Education in Cuba

It would seem our country has the most educational problems in the world. All of the cables that reach us report the many and difficult challenges we face: a deficit of over 8,000 teachers, disrespectful and ill-mannered students, lack of training, in short: problems of all sorts.

I don‘t believe, to begin with, that we‘re in such bad shape. Not one developed country shares our schooling indices and the educational opportunities open to all citizens, which we maintain in spite of the unjust blockade and the shameless plundering of arms, muscles and brains Cuba endures.

The United States and other wealthy countries cannot even compare themselves to us. They do have many more automobiles, use more fuel, consume more drugs, buy more cosmetics and benefit from pillaging our countries, as they have done for centuries.

Imperialism seeks to return Cuban women to the condition of merchandise, pleasure objects and servants for the rich. They do not forgive countries for their struggle for liberation. It yearns to return to the time when black Cubans were barred from using recreational facilities. Then, many citizens lacked employment, social security and medical services.

To Martí, freedom was very dear and one had to pay the price for it or resign oneself to a life without it. That is the question all Cubans must ask themselves each day.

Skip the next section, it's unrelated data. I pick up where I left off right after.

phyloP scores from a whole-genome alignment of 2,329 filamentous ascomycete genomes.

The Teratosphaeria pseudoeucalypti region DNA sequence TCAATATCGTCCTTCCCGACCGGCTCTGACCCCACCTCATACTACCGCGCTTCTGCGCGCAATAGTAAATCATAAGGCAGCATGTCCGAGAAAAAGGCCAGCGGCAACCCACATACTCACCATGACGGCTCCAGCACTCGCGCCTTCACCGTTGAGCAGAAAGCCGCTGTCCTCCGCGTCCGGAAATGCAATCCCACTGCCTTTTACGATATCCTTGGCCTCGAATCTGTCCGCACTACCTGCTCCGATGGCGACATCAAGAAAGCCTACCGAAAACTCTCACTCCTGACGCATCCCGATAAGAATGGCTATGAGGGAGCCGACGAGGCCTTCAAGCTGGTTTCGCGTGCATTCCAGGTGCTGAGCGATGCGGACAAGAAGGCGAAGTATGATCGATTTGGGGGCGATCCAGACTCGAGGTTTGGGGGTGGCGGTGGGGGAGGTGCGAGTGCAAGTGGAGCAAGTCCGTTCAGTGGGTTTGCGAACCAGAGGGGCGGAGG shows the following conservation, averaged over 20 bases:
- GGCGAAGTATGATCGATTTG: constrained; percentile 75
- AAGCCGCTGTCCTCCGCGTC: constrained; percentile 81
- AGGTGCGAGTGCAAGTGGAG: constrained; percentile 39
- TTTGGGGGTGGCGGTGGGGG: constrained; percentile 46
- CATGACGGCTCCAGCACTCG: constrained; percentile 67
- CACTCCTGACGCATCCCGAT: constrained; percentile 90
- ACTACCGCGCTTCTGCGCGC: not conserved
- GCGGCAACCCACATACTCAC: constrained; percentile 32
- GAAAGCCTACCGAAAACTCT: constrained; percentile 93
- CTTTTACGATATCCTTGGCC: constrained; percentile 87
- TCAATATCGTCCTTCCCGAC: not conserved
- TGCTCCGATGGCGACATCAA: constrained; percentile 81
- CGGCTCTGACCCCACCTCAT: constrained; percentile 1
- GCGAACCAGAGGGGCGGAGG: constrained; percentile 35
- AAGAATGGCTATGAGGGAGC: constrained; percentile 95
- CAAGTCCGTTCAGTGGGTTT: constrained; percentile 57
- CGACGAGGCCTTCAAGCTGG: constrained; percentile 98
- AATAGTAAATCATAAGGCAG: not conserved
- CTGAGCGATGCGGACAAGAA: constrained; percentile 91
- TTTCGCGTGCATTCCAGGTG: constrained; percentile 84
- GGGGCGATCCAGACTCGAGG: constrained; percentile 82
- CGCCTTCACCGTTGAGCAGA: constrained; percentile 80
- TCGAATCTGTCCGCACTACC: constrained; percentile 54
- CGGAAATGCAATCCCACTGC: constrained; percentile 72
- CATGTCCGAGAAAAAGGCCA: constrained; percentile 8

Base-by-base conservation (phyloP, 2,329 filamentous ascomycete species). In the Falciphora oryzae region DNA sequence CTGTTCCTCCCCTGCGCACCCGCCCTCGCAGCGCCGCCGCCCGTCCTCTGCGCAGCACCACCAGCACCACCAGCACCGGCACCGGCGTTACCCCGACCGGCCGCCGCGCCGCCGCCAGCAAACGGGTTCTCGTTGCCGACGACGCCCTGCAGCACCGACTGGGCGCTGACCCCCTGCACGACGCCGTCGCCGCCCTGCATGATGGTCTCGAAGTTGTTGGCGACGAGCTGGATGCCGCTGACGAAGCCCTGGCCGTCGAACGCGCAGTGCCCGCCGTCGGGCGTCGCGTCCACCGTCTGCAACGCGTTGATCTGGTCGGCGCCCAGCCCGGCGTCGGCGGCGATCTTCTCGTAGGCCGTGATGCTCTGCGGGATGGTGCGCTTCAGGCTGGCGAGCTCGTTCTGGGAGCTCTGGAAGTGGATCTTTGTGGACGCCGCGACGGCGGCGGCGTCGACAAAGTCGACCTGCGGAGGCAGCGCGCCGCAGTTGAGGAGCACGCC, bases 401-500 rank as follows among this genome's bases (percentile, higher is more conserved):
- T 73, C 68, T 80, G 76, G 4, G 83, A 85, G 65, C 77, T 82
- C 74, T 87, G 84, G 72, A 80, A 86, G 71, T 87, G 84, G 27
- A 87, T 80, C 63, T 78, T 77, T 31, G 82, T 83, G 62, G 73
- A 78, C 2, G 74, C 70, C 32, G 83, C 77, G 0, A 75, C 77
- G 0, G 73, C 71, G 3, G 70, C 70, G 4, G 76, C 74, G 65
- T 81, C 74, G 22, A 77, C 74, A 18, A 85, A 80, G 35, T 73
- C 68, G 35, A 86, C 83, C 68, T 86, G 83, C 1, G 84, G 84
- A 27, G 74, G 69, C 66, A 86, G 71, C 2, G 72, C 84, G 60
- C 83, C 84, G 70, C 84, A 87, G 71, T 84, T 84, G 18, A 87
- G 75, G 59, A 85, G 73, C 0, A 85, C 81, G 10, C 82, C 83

How feasible are the aspirations of our enemies? Only we have the answer, within each of us. In terms of education, should we not ask ourselves if our educational system employs a bureaucratic method which teaches science without conscience? I don’t believe we have regressed that much. In any event, each one of us must ask these questions to avoid having our dignity spat on. We should expect no mercy from our enemies.

There are tens of thousands of people who think, speak, act and make decisions. The measures that are adopted every day are in their hands.

Let us keep a watchful eye on our enemies and let us do exactly the opposite of what they want from us to continue being who we are.

This is an appeal to our conscience. The Revolution justifiably demands from us that we work more, that is to say, that we work! We have held our ground for 50 years. The new generations are much better educated to face the challenges; we have the right to demand from them much more. Let us not become discouraged by the news spread by our enemies, which distorts the meaning of our words and paints our self-criticisms as tragedies. The wellspring of our revolutionary ethics is inexhaustible.

Fidel Castro Ruz
July 19, 2008